The Arts

Theatre at Spoleto Festival USA 2009 – Hoipolloi/Story of a Rabbit

Theatre at Spoleto Festival USA 2009 – Hoipolloi/Story of a Rabbit featured image

reviewed by Paula Citron
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Story of a Rabbit
Hoipolloi
Spoleto Festival USA 2009
Created and performed by Hugh Hughes and Aled Williams
At the Emmett Robinson Theatre

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Spoleto Festival USA has a penchant for performance art, particularly solo monologues about life experience. Welsh theatre artist Hugh Hughes has collaborated with musician/sound designer Aled Williams to produce Story of a Rabbit, a musing on life and death.

Hughes is a very charming fellow who stands by the exit and personally greets audiences when they enter and leave the theatre. He also has a very informal stage approach, breaking the fourth wall and commenting on events taking place in the theatre, even the walk-outs. He is very fast on the uptake with funny one liners. There are also constant references to the long-suffering Williams who sits in virtual silence surrounded by his instruments and soundboard.

Story of a Rabbit is basically a spoken essay, linking the death of a rabbit and the death of Hughes’ father. The rabbit belongs to the children of Hughes’ neighbour that he is babysitting, so to speak. His father died in Wales when Hughes was out of reach and so he arrived late into the proceedings. These two narrative threads are the throughline.

Hughes would like to have the entire audience enjoy tea because a new study shows that the drink prevents cardiovascular disease. Thus he chose two audience members to have a cup for the rest of us, one early and one late on in the show. They were duly served in a cup and saucer. The stage is festooned with a very eclectic and humorous array of props that Hughes accesses when they are germane to his story. He also uses a projection screen to flash key words, like “Death”, family photographs, and various quotes and charts such as a mind map of the show. For his part, collaborator Williams provides suitable sound effects and original songs like “Death Is All Around Us”. Hughes even got the audience to sing in the round.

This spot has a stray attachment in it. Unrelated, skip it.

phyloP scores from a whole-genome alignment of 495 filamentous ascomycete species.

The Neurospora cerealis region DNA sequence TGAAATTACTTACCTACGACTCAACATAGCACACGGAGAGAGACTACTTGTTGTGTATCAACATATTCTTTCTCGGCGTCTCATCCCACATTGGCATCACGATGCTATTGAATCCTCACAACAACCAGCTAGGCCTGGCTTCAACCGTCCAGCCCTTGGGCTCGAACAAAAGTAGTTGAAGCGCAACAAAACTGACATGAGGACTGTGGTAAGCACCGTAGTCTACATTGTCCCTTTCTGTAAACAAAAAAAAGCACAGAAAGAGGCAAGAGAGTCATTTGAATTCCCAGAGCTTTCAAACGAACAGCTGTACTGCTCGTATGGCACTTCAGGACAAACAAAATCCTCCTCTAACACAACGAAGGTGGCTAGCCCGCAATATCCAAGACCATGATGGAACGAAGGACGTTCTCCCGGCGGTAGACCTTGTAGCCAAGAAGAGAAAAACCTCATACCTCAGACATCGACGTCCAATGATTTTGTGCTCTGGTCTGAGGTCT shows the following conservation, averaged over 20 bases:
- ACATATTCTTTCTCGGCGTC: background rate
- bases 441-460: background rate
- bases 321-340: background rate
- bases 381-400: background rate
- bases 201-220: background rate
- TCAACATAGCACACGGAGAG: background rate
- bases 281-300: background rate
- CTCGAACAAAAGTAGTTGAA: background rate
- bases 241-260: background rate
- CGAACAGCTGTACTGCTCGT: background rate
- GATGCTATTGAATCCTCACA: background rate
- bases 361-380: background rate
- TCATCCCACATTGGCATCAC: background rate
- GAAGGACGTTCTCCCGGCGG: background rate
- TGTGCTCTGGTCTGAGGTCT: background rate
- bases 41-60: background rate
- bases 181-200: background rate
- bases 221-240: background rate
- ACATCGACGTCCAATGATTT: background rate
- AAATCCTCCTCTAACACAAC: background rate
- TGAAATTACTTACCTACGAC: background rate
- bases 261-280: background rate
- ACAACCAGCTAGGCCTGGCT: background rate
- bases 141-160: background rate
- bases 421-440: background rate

Along the way Hughes talks about his role in the arts (he’s an “emerging” artist), references famous writers, discusses Power Point as a tool of communication, explains various light changes, and riffs into philosophical digressions such as fantasy versus reality, and the relativity of particles and molecules. Hughes clearly is a man of great intelligence.

Story of a Rabbit is not a show for the general market place. It demands work on the part of the audience to stay focused on the burden of Hughes’ essay, which is to make death a less frightening and confusing concept as well as a shared theatrical experience. His tangents seem obscure at times, but everything is interconnected.

In the final analysis, Hughes is a sophisticated performer and writer who uses deceptive naivety to draw in the audience.

Spoleto Festival USA continues in Charleston, South Carolina until Jun. 7.

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